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Chapter 14

Chapter 14 Textbook Study Guide

Operations Management and Information System
Course Code
OMIS 2010
Alan Marshall

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Chapter 14: Statistical Inference: A Review of Chapters
12 and 13
14.1 Introduction
This chapter was much more than a review of the statistical techniques presented in the previous
three chapters. As we’ve repeatedly said, the most difficult challenge facing statistics students is the
problem of choosing the correct method. At this point, we think it is necessary for you to look back and
check to see whether you can select the appropriate inferential procedure from the 17 already presented.
Obviously, if you cannot identify the right technique now, you will be unable to perform that task later
(in a real-world setting, in another course, or on the final exam in this course) when two or three times as
many methods have been covered.
In this chapter, we provide 13 exercises whose solution requires the use of one of the statistical
techniques introduced in Chapters 12 and 13. We recommend that you use the flowchart exhibited in the
textbook (Figure 14.1). For each exercise, proceed through the flowchart answering all questions in
order to identify the method to use. Then specify the null and alternative hypotheses and the rejection
region (if you're performing calculations manually). Although in our solutions appearing at the back of
this study guide we’ve shown complete solutions, including the calculation of the test statistic, we
suggest that this last step is not absolutely necessary for you. It is far more important that you
concentrate on technique identification than on the simple arithmetic needed to produce the value of the
test statistic. If you’re short of time, do not compute the test statistic.
For an illustration of how the flowchart is to be used, examine the following example.
Example 14.1
Several years ago, two adjacent counties elected school boards with diametrically different philoso-
phies of education. Each school board established its own curriculums and standards. To determine
whether differences exist between the two counties in terms of the success of their high school students,
a preliminary study was launched. Random samples of 100 20-year-olds were drawn from each county.
The respondents were asked the following questions.
a) Did you complete high school?
1. Yes 0. No
b) How many years of high school did you complete?
The data are not shown. (Assume that they were stored on a data disk.)
Determine the statistical techniques and specify the null and alternative hypotheses, the test statistic,
and the rejection region (using ! = 5%) to conclude that differences between the two counties exist in
terms of dropout rates and years of high school completed.

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For help in answering these questions, we turn to the flowchart.
The first question in the flowchart asks us to determine the problem objective. We want to compare
two populations (the records of the two counties). Next we’re asked to ascertain the type of data. The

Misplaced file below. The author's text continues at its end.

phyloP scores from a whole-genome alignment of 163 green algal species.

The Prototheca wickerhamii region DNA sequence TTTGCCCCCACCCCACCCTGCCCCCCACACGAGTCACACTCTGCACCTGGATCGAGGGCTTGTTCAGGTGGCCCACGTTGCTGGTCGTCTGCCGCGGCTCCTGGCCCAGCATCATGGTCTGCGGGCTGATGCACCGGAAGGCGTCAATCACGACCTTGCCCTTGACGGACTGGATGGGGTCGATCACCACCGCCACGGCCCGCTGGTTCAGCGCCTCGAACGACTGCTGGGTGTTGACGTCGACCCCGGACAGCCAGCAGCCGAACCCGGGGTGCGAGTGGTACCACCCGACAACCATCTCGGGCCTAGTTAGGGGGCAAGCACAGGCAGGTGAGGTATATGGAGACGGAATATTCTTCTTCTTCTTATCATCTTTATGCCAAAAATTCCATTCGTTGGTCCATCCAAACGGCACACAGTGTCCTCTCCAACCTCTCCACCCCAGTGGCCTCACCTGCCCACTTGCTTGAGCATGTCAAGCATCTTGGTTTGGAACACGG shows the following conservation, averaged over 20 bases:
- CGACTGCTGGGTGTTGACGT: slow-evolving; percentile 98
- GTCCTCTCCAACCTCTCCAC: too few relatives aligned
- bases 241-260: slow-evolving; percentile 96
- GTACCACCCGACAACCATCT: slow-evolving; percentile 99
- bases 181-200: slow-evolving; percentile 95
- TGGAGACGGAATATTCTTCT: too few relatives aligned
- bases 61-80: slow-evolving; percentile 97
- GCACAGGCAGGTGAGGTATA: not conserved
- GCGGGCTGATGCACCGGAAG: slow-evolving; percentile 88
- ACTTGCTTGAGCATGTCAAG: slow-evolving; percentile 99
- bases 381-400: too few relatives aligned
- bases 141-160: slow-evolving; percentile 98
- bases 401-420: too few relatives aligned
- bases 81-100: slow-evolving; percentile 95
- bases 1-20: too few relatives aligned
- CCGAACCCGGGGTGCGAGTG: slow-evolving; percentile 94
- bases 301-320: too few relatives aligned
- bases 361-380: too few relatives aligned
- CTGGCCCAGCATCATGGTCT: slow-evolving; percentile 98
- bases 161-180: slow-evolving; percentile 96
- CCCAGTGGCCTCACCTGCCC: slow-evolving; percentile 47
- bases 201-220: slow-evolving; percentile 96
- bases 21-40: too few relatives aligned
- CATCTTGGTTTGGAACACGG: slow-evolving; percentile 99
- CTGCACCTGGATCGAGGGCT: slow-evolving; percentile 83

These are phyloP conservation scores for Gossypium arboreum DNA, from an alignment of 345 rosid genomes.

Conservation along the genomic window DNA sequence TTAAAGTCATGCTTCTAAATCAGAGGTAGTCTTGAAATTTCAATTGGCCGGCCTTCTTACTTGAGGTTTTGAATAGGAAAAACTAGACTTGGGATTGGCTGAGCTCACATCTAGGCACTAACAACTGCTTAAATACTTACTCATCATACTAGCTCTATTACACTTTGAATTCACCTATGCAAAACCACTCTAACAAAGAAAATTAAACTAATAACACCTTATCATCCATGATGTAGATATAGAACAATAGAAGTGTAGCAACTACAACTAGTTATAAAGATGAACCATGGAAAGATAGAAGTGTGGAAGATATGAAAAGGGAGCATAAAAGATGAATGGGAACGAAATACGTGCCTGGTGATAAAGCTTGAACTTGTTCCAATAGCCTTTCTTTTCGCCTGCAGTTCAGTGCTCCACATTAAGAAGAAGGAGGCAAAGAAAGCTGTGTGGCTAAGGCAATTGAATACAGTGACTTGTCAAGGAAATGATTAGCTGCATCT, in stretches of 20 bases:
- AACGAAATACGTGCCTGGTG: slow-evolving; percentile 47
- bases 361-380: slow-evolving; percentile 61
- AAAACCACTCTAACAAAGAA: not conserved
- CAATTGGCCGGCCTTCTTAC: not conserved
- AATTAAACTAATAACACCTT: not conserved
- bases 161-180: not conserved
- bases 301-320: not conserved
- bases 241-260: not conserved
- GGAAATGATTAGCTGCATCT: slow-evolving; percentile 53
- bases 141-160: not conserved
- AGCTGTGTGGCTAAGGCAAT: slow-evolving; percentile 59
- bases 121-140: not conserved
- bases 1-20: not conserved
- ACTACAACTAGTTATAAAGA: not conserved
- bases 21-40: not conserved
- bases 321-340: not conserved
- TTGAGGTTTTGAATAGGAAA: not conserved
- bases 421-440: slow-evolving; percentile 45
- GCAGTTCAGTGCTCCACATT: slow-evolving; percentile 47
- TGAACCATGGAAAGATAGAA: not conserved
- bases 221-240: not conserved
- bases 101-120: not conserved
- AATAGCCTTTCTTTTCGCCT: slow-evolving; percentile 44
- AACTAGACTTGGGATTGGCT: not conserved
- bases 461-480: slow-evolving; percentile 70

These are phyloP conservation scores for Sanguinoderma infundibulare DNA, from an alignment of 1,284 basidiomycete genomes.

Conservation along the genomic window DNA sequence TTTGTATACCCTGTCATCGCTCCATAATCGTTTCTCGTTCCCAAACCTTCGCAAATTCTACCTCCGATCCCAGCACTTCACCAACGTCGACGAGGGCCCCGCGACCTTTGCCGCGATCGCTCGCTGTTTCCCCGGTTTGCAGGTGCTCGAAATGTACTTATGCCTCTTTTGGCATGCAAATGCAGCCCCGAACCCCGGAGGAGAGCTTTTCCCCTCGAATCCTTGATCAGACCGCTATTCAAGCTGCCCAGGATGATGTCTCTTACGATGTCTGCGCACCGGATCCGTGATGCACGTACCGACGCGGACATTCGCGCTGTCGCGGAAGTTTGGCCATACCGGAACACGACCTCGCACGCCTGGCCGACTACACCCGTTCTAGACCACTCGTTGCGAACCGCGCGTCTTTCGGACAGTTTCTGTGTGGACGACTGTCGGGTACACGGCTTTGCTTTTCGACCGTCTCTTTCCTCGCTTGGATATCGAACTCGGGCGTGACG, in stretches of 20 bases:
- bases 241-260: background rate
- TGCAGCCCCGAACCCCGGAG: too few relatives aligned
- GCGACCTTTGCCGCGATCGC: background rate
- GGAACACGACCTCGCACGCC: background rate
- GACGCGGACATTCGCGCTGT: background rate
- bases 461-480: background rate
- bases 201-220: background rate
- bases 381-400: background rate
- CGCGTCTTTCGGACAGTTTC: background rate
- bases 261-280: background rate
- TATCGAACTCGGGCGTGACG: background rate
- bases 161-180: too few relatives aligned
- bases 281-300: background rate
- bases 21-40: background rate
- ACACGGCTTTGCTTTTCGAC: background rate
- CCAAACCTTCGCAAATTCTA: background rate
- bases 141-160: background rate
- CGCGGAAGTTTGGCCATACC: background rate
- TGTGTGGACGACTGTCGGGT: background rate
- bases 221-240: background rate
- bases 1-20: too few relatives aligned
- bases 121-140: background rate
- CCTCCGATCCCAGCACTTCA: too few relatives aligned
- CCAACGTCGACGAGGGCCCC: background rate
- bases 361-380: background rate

data are qualitative, because the responses are “Yes, I completed high school” and “No, I did not com-
plete high school.” The flowchart does not require the answers to any other questions to determine the
correct method to use. It is the z-test of p1
p2. The hypotheses and the test statistic are as follows:
H0: = 0
)pp( 21 "
H 1: ! 0
)pp( 21 "
Test statistic:
111 #"
Years of High School completed
The problem objective is the same—to compare two populations. The data are quantitative, because
in this case we’re working with real numbers that were not arbitrarily assigned—years of high school
completed. For this combination of problem objective and data type, the flowchart has more questions.
The next question asks for the descriptive measurement. We’re interested in comparing the population
locations to determine if one county is more successful than the other in persuading students to stay in
high school. Next we’re asked to identify the experimental design. The experiment did not require any
matching between the two samples. Accordingly, we specify that the samples are independent. Next,
we’re asked whether the data are normal. Drawing histograms of each group would provide some
insight. Let us suppose that the histograms are bell-shaped. The flowchart then asks if the population
variances are equal. We can conduct an F-test of to answer. We’ll assume that they are. At this
point, the flowchart tells us that the appropriate technique is the equal-variances test of µ1 µ2. The test
would be conducted in the following way:
H0: ( = 0 &1"&
H 1: ( ' 0 &1"&
Test statistic:
+) ,)
The computer could be used to produce the values of the test statistic and draw conclusions.

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14.1 In the game of squash, it is quite common for the ball to attain speeds in excess of 100 mph. As
a result, squash balls do not last very long. In an effort to improve the longevity of squash balls,
a sporting goods manufacturer has been experimenting with a new type of squash ball construc-
tion. To assess the results, 50 squash balls made the conventional way and another 50 made the
experimental way are distributed to amateur squash players. Each player is told to use the
squash balls until they split and record the number of complete games for which the balls were
used. The statistical results are as follows:
Conventional Squash Ball Experimental Squash Ball
1 = 13.6 games
2 = 14.7 games
s1 = 3.9 games s2 = 1.8 games
Do these statistics allow the manufacturer to conclude at the 5% significance level that the
experimental squash ball is superior?
Test statistic:
Rejection region:
Value of the test statistic:
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